Social Environment In order to truly understand how an environment can shape a mindset that has the potential to lead to deviant behavior, we must first identify what a social environment is.“Human social environments encompass the immediate physical surroundings, social relationships, and cultural milicus within which defined groups of people function and interact” (Barnett & Casper, 2001).Tags: Capstone Project WikipediaShould Students Wear Uniforms EssayInvestor Ready Business PlanOedipus Rex Critque EssayEms Case StudiesFederalist EssaySex Trafficking EssaysBusiness Disaster Case StudiesCreative Writing Course Distance LearningAnatomy Research Paper Topics
The age old question of why crime exists is one that will never cease.
While there are many theories that attempt to address and explain this phenomenon, two specific concepts stand out above the rest.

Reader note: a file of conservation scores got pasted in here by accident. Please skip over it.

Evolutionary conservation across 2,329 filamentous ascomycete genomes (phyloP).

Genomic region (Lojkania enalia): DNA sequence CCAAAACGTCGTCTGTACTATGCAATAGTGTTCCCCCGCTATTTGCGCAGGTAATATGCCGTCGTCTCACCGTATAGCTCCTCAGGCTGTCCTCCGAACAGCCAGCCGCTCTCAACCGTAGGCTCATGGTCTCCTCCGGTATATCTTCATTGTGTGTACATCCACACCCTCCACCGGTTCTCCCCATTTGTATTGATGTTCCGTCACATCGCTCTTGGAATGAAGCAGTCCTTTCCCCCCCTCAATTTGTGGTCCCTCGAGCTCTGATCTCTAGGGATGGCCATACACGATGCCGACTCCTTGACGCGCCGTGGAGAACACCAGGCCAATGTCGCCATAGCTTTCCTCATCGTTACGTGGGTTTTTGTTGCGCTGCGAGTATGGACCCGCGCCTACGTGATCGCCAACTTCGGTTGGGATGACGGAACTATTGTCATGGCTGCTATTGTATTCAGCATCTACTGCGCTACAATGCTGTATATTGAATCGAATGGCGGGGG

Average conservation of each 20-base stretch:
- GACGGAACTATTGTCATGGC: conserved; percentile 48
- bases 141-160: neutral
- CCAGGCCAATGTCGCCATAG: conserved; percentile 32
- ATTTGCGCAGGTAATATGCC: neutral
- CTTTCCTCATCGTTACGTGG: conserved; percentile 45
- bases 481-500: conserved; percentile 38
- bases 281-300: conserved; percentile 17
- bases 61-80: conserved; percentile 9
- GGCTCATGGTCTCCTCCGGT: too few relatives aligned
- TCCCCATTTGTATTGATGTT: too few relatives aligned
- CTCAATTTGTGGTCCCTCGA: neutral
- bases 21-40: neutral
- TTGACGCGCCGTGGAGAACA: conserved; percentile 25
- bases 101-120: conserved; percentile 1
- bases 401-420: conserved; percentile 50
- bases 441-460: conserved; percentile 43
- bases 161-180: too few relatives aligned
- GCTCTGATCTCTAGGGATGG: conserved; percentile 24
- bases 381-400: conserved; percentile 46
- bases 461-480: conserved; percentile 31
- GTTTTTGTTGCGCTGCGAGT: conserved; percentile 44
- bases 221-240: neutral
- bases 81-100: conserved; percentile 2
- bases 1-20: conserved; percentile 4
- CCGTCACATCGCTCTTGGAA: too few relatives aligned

An example of this would include a child that has been raised in a home where aggression and violence is common.
That child has a much higher probability to be impulsive, and may have difficulty expressing emotions in what would be considered a positive manner.
They involve the belief that the social environment is the main reason why individuals commit crime, and, secondly, crime occurs and is fostered by biological traits that eventually lead to criminal behavior.
While both theories make outstanding arguments on why their concept is the best, the fact remains that a combination of both biological and social factors combined mold people into who they are and determines the mindset of one that chooses to engage in criminal behavior.
Social Influences One’s upbringing and social learning environment directly contribute to an individual’s specific criminogenic needs.
Such needs are traits that lead to criminal behavior.
Other Factors Other factors that can be directly linked to the social environment would include child abuse, domestic violence and exposure to emotional harm.
“Research into the impact of childhood abuse and neglect on violent behavior of adults who became serial killers concluded that adults who had been physically, sexually, and emotionally abused as children were three times more likely than were non-abused adults to act violently as adults” (Silva, Leong, & Ferrari, 2004).